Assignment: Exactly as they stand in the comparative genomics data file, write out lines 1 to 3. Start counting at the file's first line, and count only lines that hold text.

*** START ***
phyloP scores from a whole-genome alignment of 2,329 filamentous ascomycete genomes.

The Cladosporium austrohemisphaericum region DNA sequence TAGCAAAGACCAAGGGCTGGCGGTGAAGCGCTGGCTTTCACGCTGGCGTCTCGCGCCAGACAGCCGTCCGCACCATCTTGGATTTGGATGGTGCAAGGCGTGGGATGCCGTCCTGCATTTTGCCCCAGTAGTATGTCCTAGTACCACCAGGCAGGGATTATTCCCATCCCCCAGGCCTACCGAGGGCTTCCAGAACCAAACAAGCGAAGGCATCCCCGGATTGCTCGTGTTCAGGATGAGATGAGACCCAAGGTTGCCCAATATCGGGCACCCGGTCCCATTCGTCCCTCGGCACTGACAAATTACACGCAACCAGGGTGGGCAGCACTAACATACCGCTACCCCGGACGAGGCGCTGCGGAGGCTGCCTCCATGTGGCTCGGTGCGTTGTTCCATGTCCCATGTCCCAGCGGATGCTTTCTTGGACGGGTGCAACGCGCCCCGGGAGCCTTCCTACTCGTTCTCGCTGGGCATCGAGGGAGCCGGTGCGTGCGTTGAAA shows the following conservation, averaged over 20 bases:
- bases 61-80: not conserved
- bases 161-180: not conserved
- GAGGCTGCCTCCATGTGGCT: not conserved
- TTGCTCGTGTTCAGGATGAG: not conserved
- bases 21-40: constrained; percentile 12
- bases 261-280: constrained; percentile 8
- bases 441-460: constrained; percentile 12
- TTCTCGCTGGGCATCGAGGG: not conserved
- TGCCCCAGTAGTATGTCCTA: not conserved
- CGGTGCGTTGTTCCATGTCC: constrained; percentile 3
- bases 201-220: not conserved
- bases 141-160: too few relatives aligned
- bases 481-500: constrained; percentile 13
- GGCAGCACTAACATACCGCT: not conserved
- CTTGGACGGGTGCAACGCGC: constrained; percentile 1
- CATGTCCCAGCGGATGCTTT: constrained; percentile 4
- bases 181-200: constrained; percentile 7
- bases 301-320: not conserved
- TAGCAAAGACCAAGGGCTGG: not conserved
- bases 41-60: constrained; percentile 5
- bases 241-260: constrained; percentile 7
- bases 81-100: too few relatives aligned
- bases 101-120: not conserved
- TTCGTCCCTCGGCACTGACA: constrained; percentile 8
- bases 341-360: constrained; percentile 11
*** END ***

phyloP scores from a whole-genome alignment of 2,329 filamentous ascomycete genomes.

The Cladosporium austrohemisphaericum region DNA sequence TAGCAAAGACCAAGGGCTGGCGGTGAAGCGCTGGCTTTCACGCTGGCGTCTCGCGCCAGACAGCCGTCCGCACCATCTTGGATTTGGATGGTGCAAGGCGTGGGATGCCGTCCTGCATTTTGCCCCAGTAGTATGTCCTAGTACCACCAGGCAGGGATTATTCCCATCCCCCAGGCCTACCGAGGGCTTCCAGAACCAAACAAGCGAAGGCATCCCCGGATTGCTCGTGTTCAGGATGAGATGAGACCCAAGGTTGCCCAATATCGGGCACCCGGTCCCATTCGTCCCTCGGCACTGACAAATTACACGCAACCAGGGTGGGCAGCACTAACATACCGCTACCCCGGACGAGGCGCTGCGGAGGCTGCCTCCATGTGGCTCGGTGCGTTGTTCCATGTCCCATGTCCCAGCGGATGCTTTCTTGGACGGGTGCAACGCGCCCCGGGAGCCTTCCTACTCGTTCTCGCTGGGCATCGAGGGAGCCGGTGCGTGCGTTGAAA shows the following conservation, averaged over 20 bases:
- bases 61-80: not conserved